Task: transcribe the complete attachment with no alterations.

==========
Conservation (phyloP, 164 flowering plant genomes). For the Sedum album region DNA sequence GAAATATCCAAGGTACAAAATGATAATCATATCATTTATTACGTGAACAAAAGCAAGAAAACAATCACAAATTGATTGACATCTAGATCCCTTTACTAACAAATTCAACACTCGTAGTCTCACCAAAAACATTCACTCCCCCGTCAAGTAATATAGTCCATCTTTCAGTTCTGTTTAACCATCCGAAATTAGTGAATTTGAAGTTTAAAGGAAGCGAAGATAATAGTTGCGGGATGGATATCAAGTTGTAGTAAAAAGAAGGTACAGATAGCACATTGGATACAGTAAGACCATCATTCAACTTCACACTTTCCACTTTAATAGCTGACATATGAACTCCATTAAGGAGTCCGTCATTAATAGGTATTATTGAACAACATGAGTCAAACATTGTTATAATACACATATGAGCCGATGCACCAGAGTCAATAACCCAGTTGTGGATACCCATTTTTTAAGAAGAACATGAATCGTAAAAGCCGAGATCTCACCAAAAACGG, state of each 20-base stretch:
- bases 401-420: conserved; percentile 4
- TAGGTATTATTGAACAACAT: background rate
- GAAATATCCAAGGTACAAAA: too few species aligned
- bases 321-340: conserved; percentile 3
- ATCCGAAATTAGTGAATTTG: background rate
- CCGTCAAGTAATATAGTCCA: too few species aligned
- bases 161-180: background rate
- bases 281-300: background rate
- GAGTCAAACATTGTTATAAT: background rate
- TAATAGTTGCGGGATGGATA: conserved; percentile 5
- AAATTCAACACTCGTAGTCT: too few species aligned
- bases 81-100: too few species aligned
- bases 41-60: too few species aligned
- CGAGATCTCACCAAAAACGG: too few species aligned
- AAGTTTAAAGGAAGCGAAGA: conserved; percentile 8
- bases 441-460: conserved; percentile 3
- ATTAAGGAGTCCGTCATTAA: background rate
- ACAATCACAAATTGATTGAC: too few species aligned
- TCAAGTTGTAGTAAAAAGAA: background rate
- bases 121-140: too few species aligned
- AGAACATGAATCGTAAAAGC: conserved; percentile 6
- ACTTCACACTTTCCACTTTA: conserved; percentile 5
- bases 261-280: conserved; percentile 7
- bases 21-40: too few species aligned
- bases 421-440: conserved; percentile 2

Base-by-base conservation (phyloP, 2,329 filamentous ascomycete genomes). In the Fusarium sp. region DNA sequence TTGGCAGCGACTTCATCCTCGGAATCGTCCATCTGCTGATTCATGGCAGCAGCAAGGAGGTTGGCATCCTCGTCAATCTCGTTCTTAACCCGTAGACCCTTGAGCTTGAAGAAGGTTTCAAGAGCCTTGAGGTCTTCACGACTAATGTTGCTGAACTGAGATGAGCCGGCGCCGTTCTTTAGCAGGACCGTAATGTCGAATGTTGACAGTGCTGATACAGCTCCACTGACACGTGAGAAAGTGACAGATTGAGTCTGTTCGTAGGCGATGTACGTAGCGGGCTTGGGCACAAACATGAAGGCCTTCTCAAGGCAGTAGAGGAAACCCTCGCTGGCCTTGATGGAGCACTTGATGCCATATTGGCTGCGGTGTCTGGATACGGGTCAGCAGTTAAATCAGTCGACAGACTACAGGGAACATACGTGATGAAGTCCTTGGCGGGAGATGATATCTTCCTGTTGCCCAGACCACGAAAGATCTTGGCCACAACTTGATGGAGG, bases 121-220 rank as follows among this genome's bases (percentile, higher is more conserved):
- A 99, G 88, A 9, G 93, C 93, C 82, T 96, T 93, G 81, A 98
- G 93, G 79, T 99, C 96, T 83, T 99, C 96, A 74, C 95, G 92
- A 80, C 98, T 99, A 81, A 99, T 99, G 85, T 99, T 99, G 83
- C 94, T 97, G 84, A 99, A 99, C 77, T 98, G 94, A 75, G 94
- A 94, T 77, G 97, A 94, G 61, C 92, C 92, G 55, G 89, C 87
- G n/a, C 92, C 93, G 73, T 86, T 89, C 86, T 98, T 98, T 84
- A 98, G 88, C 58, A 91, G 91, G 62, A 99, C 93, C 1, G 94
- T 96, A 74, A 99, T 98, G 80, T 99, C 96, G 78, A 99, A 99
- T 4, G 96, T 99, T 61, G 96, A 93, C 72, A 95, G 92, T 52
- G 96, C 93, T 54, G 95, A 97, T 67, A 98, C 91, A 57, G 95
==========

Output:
Conservation (phyloP, 164 flowering plant genomes). For the Sedum album region DNA sequence GAAATATCCAAGGTACAAAATGATAATCATATCATTTATTACGTGAACAAAAGCAAGAAAACAATCACAAATTGATTGACATCTAGATCCCTTTACTAACAAATTCAACACTCGTAGTCTCACCAAAAACATTCACTCCCCCGTCAAGTAATATAGTCCATCTTTCAGTTCTGTTTAACCATCCGAAATTAGTGAATTTGAAGTTTAAAGGAAGCGAAGATAATAGTTGCGGGATGGATATCAAGTTGTAGTAAAAAGAAGGTACAGATAGCACATTGGATACAGTAAGACCATCATTCAACTTCACACTTTCCACTTTAATAGCTGACATATGAACTCCATTAAGGAGTCCGTCATTAATAGGTATTATTGAACAACATGAGTCAAACATTGTTATAATACACATATGAGCCGATGCACCAGAGTCAATAACCCAGTTGTGGATACCCATTTTTTAAGAAGAACATGAATCGTAAAAGCCGAGATCTCACCAAAAACGG, state of each 20-base stretch:
- bases 401-420: conserved; percentile 4
- TAGGTATTATTGAACAACAT: background rate
- GAAATATCCAAGGTACAAAA: too few species aligned
- bases 321-340: conserved; percentile 3
- ATCCGAAATTAGTGAATTTG: background rate
- CCGTCAAGTAATATAGTCCA: too few species aligned
- bases 161-180: background rate
- bases 281-300: background rate
- GAGTCAAACATTGTTATAAT: background rate
- TAATAGTTGCGGGATGGATA: conserved; percentile 5
- AAATTCAACACTCGTAGTCT: too few species aligned
- bases 81-100: too few species aligned
- bases 41-60: too few species aligned
- CGAGATCTCACCAAAAACGG: too few species aligned
- AAGTTTAAAGGAAGCGAAGA: conserved; percentile 8
- bases 441-460: conserved; percentile 3
- ATTAAGGAGTCCGTCATTAA: background rate
- ACAATCACAAATTGATTGAC: too few species aligned
- TCAAGTTGTAGTAAAAAGAA: background rate
- bases 121-140: too few species aligned
- AGAACATGAATCGTAAAAGC: conserved; percentile 6
- ACTTCACACTTTCCACTTTA: conserved; percentile 5
- bases 261-280: conserved; percentile 7
- bases 21-40: too few species aligned
- bases 421-440: conserved; percentile 2

Base-by-base conservation (phyloP, 2,329 filamentous ascomycete genomes). In the Fusarium sp. region DNA sequence TTGGCAGCGACTTCATCCTCGGAATCGTCCATCTGCTGATTCATGGCAGCAGCAAGGAGGTTGGCATCCTCGTCAATCTCGTTCTTAACCCGTAGACCCTTGAGCTTGAAGAAGGTTTCAAGAGCCTTGAGGTCTTCACGACTAATGTTGCTGAACTGAGATGAGCCGGCGCCGTTCTTTAGCAGGACCGTAATGTCGAATGTTGACAGTGCTGATACAGCTCCACTGACACGTGAGAAAGTGACAGATTGAGTCTGTTCGTAGGCGATGTACGTAGCGGGCTTGGGCACAAACATGAAGGCCTTCTCAAGGCAGTAGAGGAAACCCTCGCTGGCCTTGATGGAGCACTTGATGCCATATTGGCTGCGGTGTCTGGATACGGGTCAGCAGTTAAATCAGTCGACAGACTACAGGGAACATACGTGATGAAGTCCTTGGCGGGAGATGATATCTTCCTGTTGCCCAGACCACGAAAGATCTTGGCCACAACTTGATGGAGG, bases 121-220 rank as follows among this genome's bases (percentile, higher is more conserved):
- A 99, G 88, A 9, G 93, C 93, C 82, T 96, T 93, G 81, A 98
- G 93, G 79, T 99, C 96, T 83, T 99, C 96, A 74, C 95, G 92
- A 80, C 98, T 99, A 81, A 99, T 99, G 85, T 99, T 99, G 83
- C 94, T 97, G 84, A 99, A 99, C 77, T 98, G 94, A 75, G 94
- A 94, T 77, G 97, A 94, G 61, C 92, C 92, G 55, G 89, C 87
- G n/a, C 92, C 93, G 73, T 86, T 89, C 86, T 98, T 98, T 84
- A 98, G 88, C 58, A 91, G 91, G 62, A 99, C 93, C 1, G 94
- T 96, A 74, A 99, T 98, G 80, T 99, C 96, G 78, A 99, A 99
- T 4, G 96, T 99, T 61, G 96, A 93, C 72, A 95, G 92, T 52
- G 96, C 93, T 54, G 95, A 97, T 67, A 98, C 91, A 57, G 95